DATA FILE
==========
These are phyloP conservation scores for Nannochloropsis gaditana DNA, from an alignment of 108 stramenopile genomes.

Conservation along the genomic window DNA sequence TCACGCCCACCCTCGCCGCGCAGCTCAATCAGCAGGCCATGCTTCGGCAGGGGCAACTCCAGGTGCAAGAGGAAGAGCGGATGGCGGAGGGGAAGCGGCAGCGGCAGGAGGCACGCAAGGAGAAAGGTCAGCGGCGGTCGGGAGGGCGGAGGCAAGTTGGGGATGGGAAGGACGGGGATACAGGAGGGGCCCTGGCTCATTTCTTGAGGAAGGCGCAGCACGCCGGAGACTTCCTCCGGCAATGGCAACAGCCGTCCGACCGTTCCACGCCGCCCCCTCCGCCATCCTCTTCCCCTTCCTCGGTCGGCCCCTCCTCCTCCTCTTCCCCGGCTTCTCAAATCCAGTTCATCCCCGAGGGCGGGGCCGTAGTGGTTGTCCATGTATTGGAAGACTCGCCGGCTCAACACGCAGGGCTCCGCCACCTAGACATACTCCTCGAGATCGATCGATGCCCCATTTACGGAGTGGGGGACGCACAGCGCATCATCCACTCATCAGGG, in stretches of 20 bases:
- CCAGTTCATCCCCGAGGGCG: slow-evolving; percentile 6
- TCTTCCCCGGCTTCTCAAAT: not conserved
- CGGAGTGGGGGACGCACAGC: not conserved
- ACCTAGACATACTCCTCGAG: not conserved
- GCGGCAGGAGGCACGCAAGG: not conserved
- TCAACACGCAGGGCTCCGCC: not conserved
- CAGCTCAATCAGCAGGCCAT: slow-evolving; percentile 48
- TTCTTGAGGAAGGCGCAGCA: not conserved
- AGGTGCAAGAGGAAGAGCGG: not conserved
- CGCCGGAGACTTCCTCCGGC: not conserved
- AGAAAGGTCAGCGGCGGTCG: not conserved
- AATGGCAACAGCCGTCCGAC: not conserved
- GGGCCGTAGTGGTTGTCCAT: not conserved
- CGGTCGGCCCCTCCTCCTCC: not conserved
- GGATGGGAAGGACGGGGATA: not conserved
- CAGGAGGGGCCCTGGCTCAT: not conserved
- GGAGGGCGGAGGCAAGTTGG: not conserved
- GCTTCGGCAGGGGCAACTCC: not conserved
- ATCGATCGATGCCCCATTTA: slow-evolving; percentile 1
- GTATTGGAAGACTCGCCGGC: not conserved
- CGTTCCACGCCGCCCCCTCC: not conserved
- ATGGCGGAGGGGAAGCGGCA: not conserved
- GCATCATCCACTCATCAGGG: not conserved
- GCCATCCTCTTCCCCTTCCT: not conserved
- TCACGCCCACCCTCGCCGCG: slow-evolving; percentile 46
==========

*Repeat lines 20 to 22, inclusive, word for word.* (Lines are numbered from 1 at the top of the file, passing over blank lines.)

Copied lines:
- GCTTCGGCAGGGGCAACTCC: not conserved
- ATCGATCGATGCCCCATTTA: slow-evolving; percentile 1
- GTATTGGAAGACTCGCCGGC: not conserved